Bridging the Work/Family Divide: Implications of a Broader Sex Discrimination Analysis for Men's Work/Family Issues
67 Fla. L. Rev. Forum 118 (2016)
9 Pages Posted: 15 Feb 2017
Date Written: 2016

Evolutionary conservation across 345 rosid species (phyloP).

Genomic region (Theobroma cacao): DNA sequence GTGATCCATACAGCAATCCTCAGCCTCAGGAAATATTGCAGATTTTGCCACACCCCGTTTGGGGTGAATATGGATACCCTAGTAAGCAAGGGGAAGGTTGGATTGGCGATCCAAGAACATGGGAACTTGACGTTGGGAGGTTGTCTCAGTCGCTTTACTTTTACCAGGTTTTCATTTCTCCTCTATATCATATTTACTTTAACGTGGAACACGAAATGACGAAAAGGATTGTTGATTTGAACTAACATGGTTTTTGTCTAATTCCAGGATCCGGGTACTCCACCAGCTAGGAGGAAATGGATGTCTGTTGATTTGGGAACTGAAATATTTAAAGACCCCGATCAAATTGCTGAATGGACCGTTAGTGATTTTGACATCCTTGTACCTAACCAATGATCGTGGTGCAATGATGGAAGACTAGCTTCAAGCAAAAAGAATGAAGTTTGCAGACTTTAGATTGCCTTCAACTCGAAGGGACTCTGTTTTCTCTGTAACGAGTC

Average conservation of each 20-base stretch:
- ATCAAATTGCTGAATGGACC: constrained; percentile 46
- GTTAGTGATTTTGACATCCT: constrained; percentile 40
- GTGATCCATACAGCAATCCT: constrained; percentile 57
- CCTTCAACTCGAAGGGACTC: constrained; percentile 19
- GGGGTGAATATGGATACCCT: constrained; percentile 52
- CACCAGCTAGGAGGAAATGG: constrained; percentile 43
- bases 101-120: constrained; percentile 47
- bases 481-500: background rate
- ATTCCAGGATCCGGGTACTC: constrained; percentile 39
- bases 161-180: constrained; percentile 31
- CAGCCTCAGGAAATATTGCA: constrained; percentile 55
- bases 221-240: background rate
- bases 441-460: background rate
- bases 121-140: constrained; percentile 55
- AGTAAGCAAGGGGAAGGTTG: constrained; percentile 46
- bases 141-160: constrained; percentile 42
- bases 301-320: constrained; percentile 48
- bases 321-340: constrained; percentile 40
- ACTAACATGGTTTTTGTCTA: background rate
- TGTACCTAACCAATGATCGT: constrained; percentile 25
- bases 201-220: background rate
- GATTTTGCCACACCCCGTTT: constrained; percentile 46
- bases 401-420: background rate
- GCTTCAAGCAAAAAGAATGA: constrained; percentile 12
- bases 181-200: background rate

While much of the commentary on Obergefell focuses on family law and constitutional law implications, less has been considered about its implications for other gay rights issues, particularly for longstanding employment discrimination patterns. Keith Cunningham-Parmeter argues in a recent article, Marriage Equality, Workplace Inequality: The Next Gay Rights Battle that Obergefell has little to offer this issue, or other gay rights issues, due to the failure of the opinion to address the nature of GLBT discrimination and decide the level of scrutiny it requires based on such analysis. Cunningham-Parmeter argues that the future lies in asserting those unanswered legal issues by arguing that sexual orientation discrimination is sex discrimination under Title VII. In this commentary on Cunningham-Parmeter’s analysis, I explore the implications of his argument for work-family issues, particularly for men’s work-family issues. Masculinities analysis suggests that a breakdown of masculine norms suggested by a strong assertion of anti-stereotyping claims could be a way in to undermining the workplace cultural barriers to their greater engagement in family care.
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